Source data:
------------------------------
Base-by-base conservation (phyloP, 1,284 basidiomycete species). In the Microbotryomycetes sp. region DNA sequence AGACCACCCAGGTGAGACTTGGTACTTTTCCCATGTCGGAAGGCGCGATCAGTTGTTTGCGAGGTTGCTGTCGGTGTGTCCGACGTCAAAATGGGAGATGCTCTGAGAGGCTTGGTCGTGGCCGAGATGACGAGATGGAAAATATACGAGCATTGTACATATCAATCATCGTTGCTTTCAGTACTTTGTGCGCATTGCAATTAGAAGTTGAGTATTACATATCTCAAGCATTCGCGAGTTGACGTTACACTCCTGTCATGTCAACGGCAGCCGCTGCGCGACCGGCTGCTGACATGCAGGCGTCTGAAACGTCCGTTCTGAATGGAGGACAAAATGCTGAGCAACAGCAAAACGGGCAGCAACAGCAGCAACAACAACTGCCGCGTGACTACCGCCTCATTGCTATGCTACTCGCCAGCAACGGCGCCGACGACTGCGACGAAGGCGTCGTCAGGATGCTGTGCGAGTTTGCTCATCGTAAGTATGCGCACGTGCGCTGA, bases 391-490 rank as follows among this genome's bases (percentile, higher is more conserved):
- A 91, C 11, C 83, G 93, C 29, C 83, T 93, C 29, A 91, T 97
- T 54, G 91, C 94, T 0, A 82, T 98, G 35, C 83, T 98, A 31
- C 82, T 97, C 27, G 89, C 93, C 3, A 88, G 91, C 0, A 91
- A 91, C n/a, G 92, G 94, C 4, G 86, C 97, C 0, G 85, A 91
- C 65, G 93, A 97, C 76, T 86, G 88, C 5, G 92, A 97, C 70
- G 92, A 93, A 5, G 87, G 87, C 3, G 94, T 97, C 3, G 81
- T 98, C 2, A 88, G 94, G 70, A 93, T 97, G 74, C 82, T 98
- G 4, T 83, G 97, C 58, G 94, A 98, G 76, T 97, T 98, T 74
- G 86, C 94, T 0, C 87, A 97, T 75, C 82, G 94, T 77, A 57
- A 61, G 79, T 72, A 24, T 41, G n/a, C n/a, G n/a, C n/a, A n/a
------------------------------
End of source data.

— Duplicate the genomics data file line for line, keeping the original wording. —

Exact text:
Base-by-base conservation (phyloP, 1,284 basidiomycete species). In the Microbotryomycetes sp. region DNA sequence AGACCACCCAGGTGAGACTTGGTACTTTTCCCATGTCGGAAGGCGCGATCAGTTGTTTGCGAGGTTGCTGTCGGTGTGTCCGACGTCAAAATGGGAGATGCTCTGAGAGGCTTGGTCGTGGCCGAGATGACGAGATGGAAAATATACGAGCATTGTACATATCAATCATCGTTGCTTTCAGTACTTTGTGCGCATTGCAATTAGAAGTTGAGTATTACATATCTCAAGCATTCGCGAGTTGACGTTACACTCCTGTCATGTCAACGGCAGCCGCTGCGCGACCGGCTGCTGACATGCAGGCGTCTGAAACGTCCGTTCTGAATGGAGGACAAAATGCTGAGCAACAGCAAAACGGGCAGCAACAGCAGCAACAACAACTGCCGCGTGACTACCGCCTCATTGCTATGCTACTCGCCAGCAACGGCGCCGACGACTGCGACGAAGGCGTCGTCAGGATGCTGTGCGAGTTTGCTCATCGTAAGTATGCGCACGTGCGCTGA, bases 391-490 rank as follows among this genome's bases (percentile, higher is more conserved):
- A 91, C 11, C 83, G 93, C 29, C 83, T 93, C 29, A 91, T 97
- T 54, G 91, C 94, T 0, A 82, T 98, G 35, C 83, T 98, A 31
- C 82, T 97, C 27, G 89, C 93, C 3, A 88, G 91, C 0, A 91
- A 91, C n/a, G 92, G 94, C 4, G 86, C 97, C 0, G 85, A 91
- C 65, G 93, A 97, C 76, T 86, G 88, C 5, G 92, A 97, C 70
- G 92, A 93, A 5, G 87, G 87, C 3, G 94, T 97, C 3, G 81
- T 98, C 2, A 88, G 94, G 70, A 93, T 97, G 74, C 82, T 98
- G 4, T 83, G 97, C 58, G 94, A 98, G 76, T 97, T 98, T 74
- G 86, C 94, T 0, C 87, A 97, T 75, C 82, G 94, T 77, A 57
- A 61, G 79, T 72, A 24, T 41, G n/a, C n/a, G n/a, C n/a, A n/a